This is simply how competition in a mature market occurs — brands claim differentiation on certain areas and party on their competing brand’s differentiated areas. This is how Tony Abbott can say with a straight face that the Liberal Party have a policy on climate change.
In my view, Labor’s brand is in crisis. Considering the political product’s key aspects (party, policies, leader, candidate, issues and services), our leaders and policies have serious legitimacy issues (caused by media speculation) and our party is suffering substantially due to lack of reform and renewal.
Most voters never meet candidates and never read policy platforms:
[voters] expect the quality of products under the same brand name to be correlated, meaning that consumers rely heavily on the brand of the supplier. The supplier’s brand image, which in a politician’s case is that of the political party, is the strongest determinant of a consumer’s expectation of service. This image exists until consumers have a chance to update their perceptions through experience.
The most worrying aspect about this situation is the damaging effect on Labor’s brand, represented by the woeful polling numbers. The brand equity (which in commercial terms is represented by a price premium) is “the sacriﬁce of time and thepsychic cost of supporting and being seen to support a politician not of one’s normallypreferred party”. (The article goes through eight elements of political brand equity, but for purposes here time and support are the main indicators.)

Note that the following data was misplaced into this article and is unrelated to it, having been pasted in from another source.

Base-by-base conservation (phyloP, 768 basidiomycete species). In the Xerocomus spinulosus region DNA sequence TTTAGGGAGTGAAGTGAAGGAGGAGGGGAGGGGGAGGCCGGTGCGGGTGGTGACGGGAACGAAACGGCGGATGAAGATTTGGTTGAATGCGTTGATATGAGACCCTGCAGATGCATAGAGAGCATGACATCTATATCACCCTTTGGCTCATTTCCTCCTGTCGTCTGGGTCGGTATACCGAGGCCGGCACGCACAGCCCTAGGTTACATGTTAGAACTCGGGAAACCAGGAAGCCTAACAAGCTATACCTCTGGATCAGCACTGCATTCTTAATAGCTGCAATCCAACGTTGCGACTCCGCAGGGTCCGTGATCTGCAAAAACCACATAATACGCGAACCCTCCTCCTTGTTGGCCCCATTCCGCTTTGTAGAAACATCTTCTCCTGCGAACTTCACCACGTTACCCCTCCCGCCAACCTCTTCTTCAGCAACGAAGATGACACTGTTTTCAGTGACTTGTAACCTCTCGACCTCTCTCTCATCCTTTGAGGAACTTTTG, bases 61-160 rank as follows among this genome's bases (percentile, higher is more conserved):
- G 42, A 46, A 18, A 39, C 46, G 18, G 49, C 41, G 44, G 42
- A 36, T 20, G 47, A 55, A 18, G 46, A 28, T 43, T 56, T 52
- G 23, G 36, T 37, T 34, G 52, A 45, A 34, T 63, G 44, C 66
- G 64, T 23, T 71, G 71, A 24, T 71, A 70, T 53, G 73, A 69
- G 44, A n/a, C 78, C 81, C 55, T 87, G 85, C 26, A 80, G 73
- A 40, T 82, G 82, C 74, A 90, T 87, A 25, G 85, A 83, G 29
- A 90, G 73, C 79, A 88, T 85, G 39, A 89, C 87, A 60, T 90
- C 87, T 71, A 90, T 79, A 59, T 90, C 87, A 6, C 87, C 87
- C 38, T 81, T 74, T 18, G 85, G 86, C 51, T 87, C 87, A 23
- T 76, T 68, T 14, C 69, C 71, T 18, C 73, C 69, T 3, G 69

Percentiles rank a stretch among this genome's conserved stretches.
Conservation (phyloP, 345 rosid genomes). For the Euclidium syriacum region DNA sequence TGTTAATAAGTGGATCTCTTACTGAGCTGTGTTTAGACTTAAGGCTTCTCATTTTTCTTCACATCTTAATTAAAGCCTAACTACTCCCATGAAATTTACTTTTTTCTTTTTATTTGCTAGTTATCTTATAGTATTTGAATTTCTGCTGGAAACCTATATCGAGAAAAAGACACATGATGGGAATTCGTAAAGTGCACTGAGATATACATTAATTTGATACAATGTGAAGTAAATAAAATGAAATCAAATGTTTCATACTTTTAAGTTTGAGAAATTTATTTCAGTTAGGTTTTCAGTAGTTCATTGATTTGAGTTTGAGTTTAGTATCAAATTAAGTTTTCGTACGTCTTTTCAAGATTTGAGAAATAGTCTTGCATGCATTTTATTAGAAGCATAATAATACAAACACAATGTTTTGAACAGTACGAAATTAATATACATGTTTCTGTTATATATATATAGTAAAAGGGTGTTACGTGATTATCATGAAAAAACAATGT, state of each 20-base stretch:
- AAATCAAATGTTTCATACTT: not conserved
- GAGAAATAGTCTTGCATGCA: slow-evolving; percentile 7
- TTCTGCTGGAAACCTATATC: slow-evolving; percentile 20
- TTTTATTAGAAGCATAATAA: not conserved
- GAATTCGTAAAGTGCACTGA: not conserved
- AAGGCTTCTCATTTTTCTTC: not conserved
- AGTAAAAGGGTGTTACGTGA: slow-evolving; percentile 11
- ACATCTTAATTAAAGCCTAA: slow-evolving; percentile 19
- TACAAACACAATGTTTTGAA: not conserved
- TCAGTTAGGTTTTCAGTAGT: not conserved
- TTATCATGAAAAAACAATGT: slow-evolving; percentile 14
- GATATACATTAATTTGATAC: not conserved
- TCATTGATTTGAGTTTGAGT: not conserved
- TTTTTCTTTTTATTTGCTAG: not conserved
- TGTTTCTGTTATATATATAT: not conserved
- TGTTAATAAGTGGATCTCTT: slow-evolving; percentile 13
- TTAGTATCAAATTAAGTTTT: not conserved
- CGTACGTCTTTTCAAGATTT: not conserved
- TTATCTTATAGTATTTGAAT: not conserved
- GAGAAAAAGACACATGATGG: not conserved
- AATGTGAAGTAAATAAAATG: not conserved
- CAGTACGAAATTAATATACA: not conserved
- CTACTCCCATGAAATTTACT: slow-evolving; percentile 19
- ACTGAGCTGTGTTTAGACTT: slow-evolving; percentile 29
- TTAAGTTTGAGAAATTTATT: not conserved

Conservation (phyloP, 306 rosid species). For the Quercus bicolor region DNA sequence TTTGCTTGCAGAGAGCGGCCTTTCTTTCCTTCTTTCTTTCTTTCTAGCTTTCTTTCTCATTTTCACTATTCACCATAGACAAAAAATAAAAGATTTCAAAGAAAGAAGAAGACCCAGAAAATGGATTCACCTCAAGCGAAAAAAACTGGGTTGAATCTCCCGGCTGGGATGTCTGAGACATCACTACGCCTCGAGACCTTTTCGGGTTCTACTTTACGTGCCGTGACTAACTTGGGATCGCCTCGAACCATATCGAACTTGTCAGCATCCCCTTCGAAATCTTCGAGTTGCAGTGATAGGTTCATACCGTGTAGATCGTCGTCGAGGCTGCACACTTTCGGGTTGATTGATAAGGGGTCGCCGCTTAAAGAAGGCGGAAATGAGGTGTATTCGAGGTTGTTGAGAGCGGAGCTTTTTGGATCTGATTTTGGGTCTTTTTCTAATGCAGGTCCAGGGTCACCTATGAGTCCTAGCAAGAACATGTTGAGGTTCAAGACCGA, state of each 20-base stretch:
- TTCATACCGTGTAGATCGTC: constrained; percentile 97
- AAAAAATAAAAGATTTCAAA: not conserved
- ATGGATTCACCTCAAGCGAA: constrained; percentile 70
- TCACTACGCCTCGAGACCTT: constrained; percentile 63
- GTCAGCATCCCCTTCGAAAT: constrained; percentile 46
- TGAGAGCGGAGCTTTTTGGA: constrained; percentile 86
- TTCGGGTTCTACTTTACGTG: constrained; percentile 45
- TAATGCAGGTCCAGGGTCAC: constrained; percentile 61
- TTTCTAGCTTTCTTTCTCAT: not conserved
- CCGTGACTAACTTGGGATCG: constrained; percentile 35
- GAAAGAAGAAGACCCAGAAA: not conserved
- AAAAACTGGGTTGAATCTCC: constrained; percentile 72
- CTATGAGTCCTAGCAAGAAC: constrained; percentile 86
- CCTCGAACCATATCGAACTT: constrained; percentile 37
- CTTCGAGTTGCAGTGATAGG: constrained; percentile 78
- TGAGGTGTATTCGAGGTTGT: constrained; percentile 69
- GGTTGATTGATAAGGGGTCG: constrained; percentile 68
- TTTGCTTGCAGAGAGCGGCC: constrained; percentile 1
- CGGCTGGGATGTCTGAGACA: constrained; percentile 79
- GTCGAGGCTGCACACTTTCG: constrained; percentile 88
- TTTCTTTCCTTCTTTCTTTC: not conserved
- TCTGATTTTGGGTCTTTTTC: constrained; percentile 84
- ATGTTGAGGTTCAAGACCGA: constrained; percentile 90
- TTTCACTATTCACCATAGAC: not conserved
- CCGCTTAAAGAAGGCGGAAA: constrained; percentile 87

The research article goes through their two case-studies of two electorates (Labor and Liberal). Briefly, it found that Labor MPs interacted significantly more with their communities to build relationships with local groups; the Liberal MPs relied more on their “corporate” brand image.
Politicians built community brand equity through their interactions with community groups in their electorates. Community groups were shown to actively pursue politiciansto gain their support and were also involved in communicating the politician’s brand. The importance of portraying their own values and opinions, and emphasising the importance of local issues over party politics, was considered important by both politicians. However, the inﬂuence of community equity was best illustrated in the Fernsborough electorate,where Thompson [a Labor MP] was able to counter the long standing historical relationship of that electorate with the rival political party and the potentially negative effect of his party’scorporate brand. In this case, there was a strong focus on the person, not the political party.
The Labor Party apparatus can also learn from this — the party officials and branches can be an important in building those links and repair the Labor brand. Indeed, the Labor brand is in such dire straights that many of the people interviewed for this research paper noted that they cared more for the politician than the party (Thompson held Fernsborough despite the Labor brand, not because of it). This is fine for those groups — and we should encourage strong, active candidates and MPs — but when most people vote for the party, not the candidate, it is a worrying situation.
Here’s the take away:
high involvement consumers from the community groups participated in brand advocacy and helped develop community brand equity for politicians.